Most country music fans are familiar with the famous George Strait and Alan Jackson duet "Murder on Music Row," written by Larry Shell and Larry Cordle. The "murder" in the song was the symbolic killing of traditional country music by modern producers and artists who have murdered the genre by turning it into a pop medium.
In 1989, however, there was a real murder on Music Row. John Clore, music industry worker in the areas of marketing and publicity, at Clore Chronicles provides some information on this event as does Fox News Cold Case Files.
In March, twenty two years ago, Cashbox magazine researcher Kevin Hughes was killed outside a recording studio on Music Row in what some have called an execution style murder. His friend, aspiring country singer Sammy Sadler was also severely wounded in the same attack. Detectives slowly built a case against Richard D'Antonio, who also worked for Cashbox at the time, as the trigger man. The police suspected Tony D, as he was called, and Chuck Dixon, another Cashbox employee, of running a scam operation in which star struck wannabe singers paid them money for pushing their song up the Cashbox rankings. Hughes, who wanted to take a more scientific approach to the Cashbox rankings, either threatened to expose D'Antonio or at the very least resisted their attempts to involve him in the scheme.
The case was stalled for several years but eventually police were able to pressure a known associate of D'Antonio into giving them information about the gun and ammunition used in the attack. Finally, in 2003, Richard D’Antonio, living in Las Vegas at the time, was caught, tried, and convicted of first degree murder (for killing Hughes) and intent to commit second degree murder (the wounding of Sadler). Hughes had apparently refused to take bribes related to the ranking of country songs on his magazine's charts.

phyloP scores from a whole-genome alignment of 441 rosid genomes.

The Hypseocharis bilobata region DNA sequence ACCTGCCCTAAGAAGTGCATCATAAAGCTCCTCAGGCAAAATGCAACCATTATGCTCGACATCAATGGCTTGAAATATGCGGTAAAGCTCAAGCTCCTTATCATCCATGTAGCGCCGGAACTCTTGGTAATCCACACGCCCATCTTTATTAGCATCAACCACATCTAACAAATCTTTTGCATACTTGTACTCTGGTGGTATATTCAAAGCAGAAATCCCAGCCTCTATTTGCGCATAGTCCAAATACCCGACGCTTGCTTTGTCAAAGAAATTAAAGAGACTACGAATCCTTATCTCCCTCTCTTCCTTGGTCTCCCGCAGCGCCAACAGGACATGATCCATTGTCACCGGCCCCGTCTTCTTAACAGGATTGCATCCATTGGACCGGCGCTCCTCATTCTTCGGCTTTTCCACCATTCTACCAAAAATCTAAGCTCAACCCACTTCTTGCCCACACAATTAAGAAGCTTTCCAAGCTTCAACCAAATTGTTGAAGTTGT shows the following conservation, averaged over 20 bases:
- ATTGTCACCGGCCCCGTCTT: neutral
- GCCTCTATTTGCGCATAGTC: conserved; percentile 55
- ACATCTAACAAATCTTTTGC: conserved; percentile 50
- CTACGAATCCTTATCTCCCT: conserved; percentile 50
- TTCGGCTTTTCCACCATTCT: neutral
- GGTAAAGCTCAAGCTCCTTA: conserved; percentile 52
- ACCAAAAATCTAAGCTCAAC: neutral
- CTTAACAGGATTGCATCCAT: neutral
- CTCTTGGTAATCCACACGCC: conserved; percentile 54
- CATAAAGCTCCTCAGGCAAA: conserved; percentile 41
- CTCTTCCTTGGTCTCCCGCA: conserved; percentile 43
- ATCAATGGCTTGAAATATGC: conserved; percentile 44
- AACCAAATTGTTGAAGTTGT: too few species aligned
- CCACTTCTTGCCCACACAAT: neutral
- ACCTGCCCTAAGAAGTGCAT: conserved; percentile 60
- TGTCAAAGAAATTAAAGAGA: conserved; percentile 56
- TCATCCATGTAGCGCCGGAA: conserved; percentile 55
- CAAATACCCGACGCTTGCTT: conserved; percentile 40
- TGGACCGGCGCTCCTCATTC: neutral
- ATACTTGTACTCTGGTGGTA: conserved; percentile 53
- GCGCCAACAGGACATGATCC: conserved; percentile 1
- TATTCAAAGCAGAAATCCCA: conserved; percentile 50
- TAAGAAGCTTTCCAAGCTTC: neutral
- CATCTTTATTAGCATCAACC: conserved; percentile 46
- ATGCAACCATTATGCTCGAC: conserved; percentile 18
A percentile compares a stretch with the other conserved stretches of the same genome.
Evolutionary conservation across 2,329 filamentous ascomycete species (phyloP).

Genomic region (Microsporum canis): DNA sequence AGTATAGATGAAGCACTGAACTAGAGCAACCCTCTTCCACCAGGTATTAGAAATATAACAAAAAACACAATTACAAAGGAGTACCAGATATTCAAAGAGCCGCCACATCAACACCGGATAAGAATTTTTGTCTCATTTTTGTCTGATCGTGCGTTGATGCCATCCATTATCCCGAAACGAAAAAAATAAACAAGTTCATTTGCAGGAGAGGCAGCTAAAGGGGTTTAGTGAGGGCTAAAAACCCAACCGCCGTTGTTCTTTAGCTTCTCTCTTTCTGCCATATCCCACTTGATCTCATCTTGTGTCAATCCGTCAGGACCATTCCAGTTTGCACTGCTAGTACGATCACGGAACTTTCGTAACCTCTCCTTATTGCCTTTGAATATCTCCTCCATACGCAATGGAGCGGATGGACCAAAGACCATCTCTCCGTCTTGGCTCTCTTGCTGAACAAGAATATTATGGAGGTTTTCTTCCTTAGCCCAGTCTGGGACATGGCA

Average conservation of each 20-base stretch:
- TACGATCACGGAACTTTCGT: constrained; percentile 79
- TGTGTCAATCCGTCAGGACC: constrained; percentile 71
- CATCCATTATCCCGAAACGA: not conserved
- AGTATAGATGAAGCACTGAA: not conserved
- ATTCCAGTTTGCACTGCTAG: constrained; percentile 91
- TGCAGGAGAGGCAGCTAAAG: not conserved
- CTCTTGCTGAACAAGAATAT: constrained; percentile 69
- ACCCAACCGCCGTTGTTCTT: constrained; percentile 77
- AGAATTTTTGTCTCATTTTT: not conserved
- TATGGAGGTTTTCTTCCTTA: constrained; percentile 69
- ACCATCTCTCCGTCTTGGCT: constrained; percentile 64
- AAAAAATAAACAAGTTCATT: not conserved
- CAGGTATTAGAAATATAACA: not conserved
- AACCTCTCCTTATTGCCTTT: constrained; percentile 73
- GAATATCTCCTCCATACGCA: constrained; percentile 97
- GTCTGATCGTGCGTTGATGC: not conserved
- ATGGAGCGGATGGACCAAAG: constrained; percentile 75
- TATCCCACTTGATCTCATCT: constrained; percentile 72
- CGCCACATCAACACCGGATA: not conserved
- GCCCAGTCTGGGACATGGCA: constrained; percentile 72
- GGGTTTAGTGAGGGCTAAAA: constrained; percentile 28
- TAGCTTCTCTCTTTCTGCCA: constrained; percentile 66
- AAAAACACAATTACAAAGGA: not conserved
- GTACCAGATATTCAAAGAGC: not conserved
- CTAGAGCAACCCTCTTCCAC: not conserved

And what happened to Sammy Sadler? An article by Mario Tarradell in the Dallas Morning News, November 14, 2009, provides the rest of the story. The article appears on Sammy's blog:
Mr. Sadler, meanwhile, struggled to regain footing. He was the guy in the wrong place at the wrong time. He toured for years after recovering from the shooting, which remained unsolved for more than a decade. When the strain affected him most, he worked with his father in a drywall construction business they still co-own.
Now single, he has no children and lives with his parents on a 58-acre farm in Bonham. He also released Heart Shaped Like Texas, on E1 Music, formerly Koch Entertainment.
Here's a great song from the Heart Shaped Like Texas album--"In America." It definitely sounds like a hit song to me, and in my opinion Sammy Sadler has paid more than enough dues to earn one. I wish him tremendous success with the song and the album, and continued success as he pursues his dream.
I posted this same post yesterday on Country Dirt; if you have a comment about this story, I would greatly appreciate your leaving it over there. I'm gradually building a little traffic at the Dirt site and a comment or two over there would make things look a little more active should anyone new want to leave a comment too. I guess this is the blog version of priming the pump. Thanks.